Any risk of adding a french drain (interceptor trench) around my house?

Reply

  #1  
Old 01-21-18, 09:46 AM
Bob_Plumb's Avatar
Member
Thread Starter
Join Date: Feb 2017
Location: Canada
Posts: 111
Question Any risk of adding a french drain (interceptor trench) around my house?

Firstly, I have no reason or indication that the weeping tile around my house has any issues. Nothing inside the house indicates anything is wrong, and the weeping tile discharge pipe flows wonderfully with rain.

I am planning a back yard project, to cut down some trees, do some grading/levelling, put down a layer of stone or something, build a stone fire pit, that sort of thing. However, the back side of my house gets soggy with rain, the sloping is towards my house, and the area that we live in is clay country. Lots of it. My septic field is 'guarded' with an interceptor trench that is clean and clear of growth, and water flows freely out of its drain pipe.

So, I have been thinking of adding a 2nd interceptor trench, further back on my property so that my backyard gets less soggy, and drains & dries quicker. But I have wondered, if somehow this would cause issues. Really I am wondering if there is risk somehow that this could be detrimental to the backside basement of the house. My basement is below grade, and is poured concrete. Like causing the soil (mostly clay) between my house and the new trench to dry out, contract, settle and compact more, and with rain would it then expand and cause increased hydraulic pressure against the basement wall? Could the drier soil promote root growth of the large trees nearby to search for what was once more plentiful water. Etc, etc. See what I mean?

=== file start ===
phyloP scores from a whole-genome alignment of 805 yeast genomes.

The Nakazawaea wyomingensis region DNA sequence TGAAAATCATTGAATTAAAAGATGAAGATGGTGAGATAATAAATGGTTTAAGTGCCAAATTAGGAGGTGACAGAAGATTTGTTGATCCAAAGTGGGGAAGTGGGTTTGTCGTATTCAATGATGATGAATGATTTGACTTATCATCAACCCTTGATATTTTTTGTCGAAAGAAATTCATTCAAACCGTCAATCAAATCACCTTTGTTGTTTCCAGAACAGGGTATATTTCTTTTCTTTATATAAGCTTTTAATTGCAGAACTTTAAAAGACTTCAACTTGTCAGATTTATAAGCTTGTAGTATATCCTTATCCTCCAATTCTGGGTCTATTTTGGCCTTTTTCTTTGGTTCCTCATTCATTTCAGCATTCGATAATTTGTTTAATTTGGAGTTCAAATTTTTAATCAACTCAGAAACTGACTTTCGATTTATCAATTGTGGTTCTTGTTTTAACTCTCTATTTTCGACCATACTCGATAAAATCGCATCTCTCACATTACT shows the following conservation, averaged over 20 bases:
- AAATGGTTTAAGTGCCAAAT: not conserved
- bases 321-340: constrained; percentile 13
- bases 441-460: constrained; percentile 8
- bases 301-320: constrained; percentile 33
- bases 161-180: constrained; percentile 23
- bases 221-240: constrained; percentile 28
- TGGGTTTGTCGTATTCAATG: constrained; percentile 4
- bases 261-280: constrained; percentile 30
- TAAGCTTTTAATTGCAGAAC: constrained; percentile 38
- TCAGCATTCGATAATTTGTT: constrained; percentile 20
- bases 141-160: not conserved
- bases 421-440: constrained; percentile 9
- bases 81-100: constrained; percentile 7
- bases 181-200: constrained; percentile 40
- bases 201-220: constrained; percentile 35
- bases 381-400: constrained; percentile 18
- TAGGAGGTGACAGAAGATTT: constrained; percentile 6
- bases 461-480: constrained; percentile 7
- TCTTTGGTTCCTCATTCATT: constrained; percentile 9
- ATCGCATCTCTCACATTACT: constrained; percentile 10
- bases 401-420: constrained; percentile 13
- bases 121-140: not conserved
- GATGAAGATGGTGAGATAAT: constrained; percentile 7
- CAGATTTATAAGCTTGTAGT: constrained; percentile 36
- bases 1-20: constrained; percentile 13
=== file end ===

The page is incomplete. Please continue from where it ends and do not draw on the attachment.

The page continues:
Whaddaya think guys? Am I just being paranoid and its green lights all the way, or are these real risks that I need to be aware of and mitigate accordingly? Anything I missed?
 

Last edited by Bob_Plumb; 01-21-18 at 09:48 AM. Reason: typo
Sponsored Links
  #2  
Old 01-21-18, 02:11 PM
Marq1's Avatar
Member
Join Date: Sep 2016
Location: USA MI
Posts: 2,556
Having less water is always a better situation to more.

If the yard is soggy that is an indication of a less than perfect situation and I'd be looking for a solution.
 
  #3  
Old 01-23-18, 01:47 PM
Bob_Plumb's Avatar
Member
Thread Starter
Join Date: Feb 2017
Location: Canada
Posts: 111
Thanks Marq1.

(Adding filler here so my message is more than 25 characters. )
 
Reply

Posting Rules
You may not post new threads
You may not post replies
You may not post attachments
You may not edit your posts

BB code is On
Smilies are On
[IMG] code is On
HTML code is Off
Trackbacks are Off
Pingbacks are Off
Refbacks are Off


Thread Tools
Search this Thread
Display Modes